Instead of pondering the deep mysteries of this game or progressing its story, I decided to fool around with minigames for a bit.
The first thing I do is to go fishing. It’s a bit of a pain in the ass to get to the Fishing Hole, but it’s worth it. Hena, the young woman who runs the business, is a cutie pie, but the real draw are the cherry trees lining the pond, which are gorgeously in full bloom. As Link fishes, pink cherry blossom petals occasionally drift across the surface of the water. As if this weren’t beautiful enough, time passes in this area, meaning that Link gets to view the scenery in a range of dramatic daytime and nighttime lighting.
If Link rents a fishing rod from Hena, she’ll paddle out with him in a small canoe, the rowing animations for which are stunning. The fishing mechanics are a lot of fun too.
Between one thing and another, I spent an entire evening of my life at the Fishing Hole. I had a beer and listened to the summer rain fall outside my apartment window as I waited for the fish to bite. I’ve gone fishing a few times in the real world, and I have to say, this was much more enjoyable.
As a nice bonus I leave with a new empty bottle and a complete heart container.
Link then heads over to the Rapid Ride game, which is closed because of fallen debris along the waterway. As he turns to trek back up to Zora’s Domain, a twilight portal opens in the sky and shadow beasts drop down. Link smacks them all down, easy peasy living breezy. Iza, the owner of the River Rapids game, watches him and is impressed enough to cajole him into clearing the blockage. Which he does, because why not.
I want to take a moment to express my sincere appreciation of Hena and Iza.
Despite wearing an open-collar shirt, Hena is dressed in a relatively masculine fashion, hip waders and all. She is skilled and knowledgeable about fishing, which in Japan is considered to be a relatively masculine hobby. And yet she entertains girlish romantic fantasies, saying that she will only share her personal canoe with her boyfriend.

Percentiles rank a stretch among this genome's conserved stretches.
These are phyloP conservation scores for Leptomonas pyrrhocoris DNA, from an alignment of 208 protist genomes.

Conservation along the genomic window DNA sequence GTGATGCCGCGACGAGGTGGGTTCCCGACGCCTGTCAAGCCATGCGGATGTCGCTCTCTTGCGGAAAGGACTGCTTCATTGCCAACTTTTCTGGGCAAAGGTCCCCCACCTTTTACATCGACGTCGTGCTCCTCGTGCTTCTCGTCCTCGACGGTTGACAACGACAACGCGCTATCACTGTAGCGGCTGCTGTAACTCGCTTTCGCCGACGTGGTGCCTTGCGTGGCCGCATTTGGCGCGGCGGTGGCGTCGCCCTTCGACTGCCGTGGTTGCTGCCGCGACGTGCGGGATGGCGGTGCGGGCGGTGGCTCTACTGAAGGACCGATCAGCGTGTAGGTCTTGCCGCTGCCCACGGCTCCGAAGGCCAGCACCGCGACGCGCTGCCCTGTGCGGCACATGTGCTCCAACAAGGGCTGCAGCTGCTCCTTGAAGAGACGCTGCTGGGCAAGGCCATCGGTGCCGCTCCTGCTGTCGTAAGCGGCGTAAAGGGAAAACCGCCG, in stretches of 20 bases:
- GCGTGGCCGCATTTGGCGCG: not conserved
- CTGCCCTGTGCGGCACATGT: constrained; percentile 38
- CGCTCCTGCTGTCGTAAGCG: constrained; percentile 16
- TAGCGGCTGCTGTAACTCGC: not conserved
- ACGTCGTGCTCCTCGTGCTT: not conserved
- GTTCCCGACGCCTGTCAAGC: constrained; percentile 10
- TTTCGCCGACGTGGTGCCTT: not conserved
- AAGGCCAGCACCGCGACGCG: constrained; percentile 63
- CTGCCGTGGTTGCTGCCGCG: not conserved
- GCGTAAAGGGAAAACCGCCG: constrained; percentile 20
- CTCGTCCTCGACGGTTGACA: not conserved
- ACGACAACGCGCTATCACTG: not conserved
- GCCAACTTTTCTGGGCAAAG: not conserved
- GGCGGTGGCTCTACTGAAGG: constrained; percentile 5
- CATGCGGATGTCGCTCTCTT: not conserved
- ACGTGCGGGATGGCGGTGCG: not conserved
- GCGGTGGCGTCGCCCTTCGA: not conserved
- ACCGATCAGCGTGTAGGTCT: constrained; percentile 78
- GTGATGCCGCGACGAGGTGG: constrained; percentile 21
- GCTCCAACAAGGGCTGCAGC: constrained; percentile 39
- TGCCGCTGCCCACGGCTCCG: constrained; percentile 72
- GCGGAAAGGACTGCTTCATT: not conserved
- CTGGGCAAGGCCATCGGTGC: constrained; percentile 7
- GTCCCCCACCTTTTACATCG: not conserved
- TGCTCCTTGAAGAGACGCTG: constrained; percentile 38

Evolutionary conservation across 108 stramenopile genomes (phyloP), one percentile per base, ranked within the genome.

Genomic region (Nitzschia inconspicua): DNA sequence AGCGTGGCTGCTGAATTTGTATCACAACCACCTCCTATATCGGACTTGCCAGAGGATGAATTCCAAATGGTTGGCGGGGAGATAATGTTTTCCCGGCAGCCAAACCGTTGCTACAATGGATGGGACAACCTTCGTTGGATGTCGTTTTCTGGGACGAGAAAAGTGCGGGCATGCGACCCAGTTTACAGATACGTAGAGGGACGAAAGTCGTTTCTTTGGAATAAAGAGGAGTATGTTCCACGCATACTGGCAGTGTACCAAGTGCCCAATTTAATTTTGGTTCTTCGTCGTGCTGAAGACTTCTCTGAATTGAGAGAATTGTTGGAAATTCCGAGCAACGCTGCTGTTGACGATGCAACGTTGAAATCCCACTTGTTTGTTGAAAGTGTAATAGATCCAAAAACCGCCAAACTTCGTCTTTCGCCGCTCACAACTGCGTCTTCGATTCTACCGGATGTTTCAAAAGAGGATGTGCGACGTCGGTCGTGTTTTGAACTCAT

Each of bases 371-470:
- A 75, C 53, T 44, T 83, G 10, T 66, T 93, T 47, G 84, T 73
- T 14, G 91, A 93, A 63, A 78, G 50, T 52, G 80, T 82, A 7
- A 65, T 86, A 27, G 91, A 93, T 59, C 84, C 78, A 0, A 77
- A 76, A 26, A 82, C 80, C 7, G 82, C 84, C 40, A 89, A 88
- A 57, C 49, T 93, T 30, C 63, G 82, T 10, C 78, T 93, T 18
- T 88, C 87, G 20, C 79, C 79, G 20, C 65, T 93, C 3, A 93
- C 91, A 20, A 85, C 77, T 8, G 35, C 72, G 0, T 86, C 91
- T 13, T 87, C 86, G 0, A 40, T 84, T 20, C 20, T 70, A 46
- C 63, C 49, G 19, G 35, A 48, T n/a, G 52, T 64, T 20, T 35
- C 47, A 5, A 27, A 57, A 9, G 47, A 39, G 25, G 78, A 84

Meanwhile, Iza is wearing some sort of halter top with a boob window, which bares her midriff, and her low-waisted pants seem to be unzipped all the way, exposing her turquoise underwear. It’s fair to say that her design is sexualized, yet she has a personality that can be easily coded as masculine – she is pushy and abrasive, and she bullies both Link and her Zora part-timer into doing what she wants. The Zora girl later tells Link that Iza is stubborn and tends to fly into a rage if things don’t go her way.
Hena and Iza are sisters, but they seem to be mirror images of each other when it comes to femininity. One might also same the same thing about Zelda and Impa, or about Ilia and Luda, or about Telma and Ashei. What I love about Twilight Princess is that it has so many wonderful and interesting and diverse female characters. (I love this about Ocarina of Time and The Wind Waker as well!)
Sure, Zelda ends up damseled in these games, but for every Zelda there is a Midna, or an Impa, or a Sheik, or a Tetra, with plenty of other models of female roles and femininities to provide contrast. While damseling does happen in the Zelda games, I think there’s a lot more going on with gender than immediately meets the eye, and one day I’d like to write a much longer essay about how gender is constructed in these games.
Skyward Sword messed everything up, though. That game is regressive in a number of ways. Ghirahim is supposed to be creepy because he blurs binary gender boundaries? Not cool, guys. I’ve already discussed my frustration with the way Zelda is treated in Skyward Sword, and I’m not super-happy about Fi or Impa either. Unfortunately, Zelda and Fi and Impa are about it as far as female characters in that game go. I really want someone to defend Skyward Sword, because I’m willing to change my mind, but…
…but I truly believe Twilight Princess is a superior game in just about every way.
( Header image by BakaArts on DeviantArt )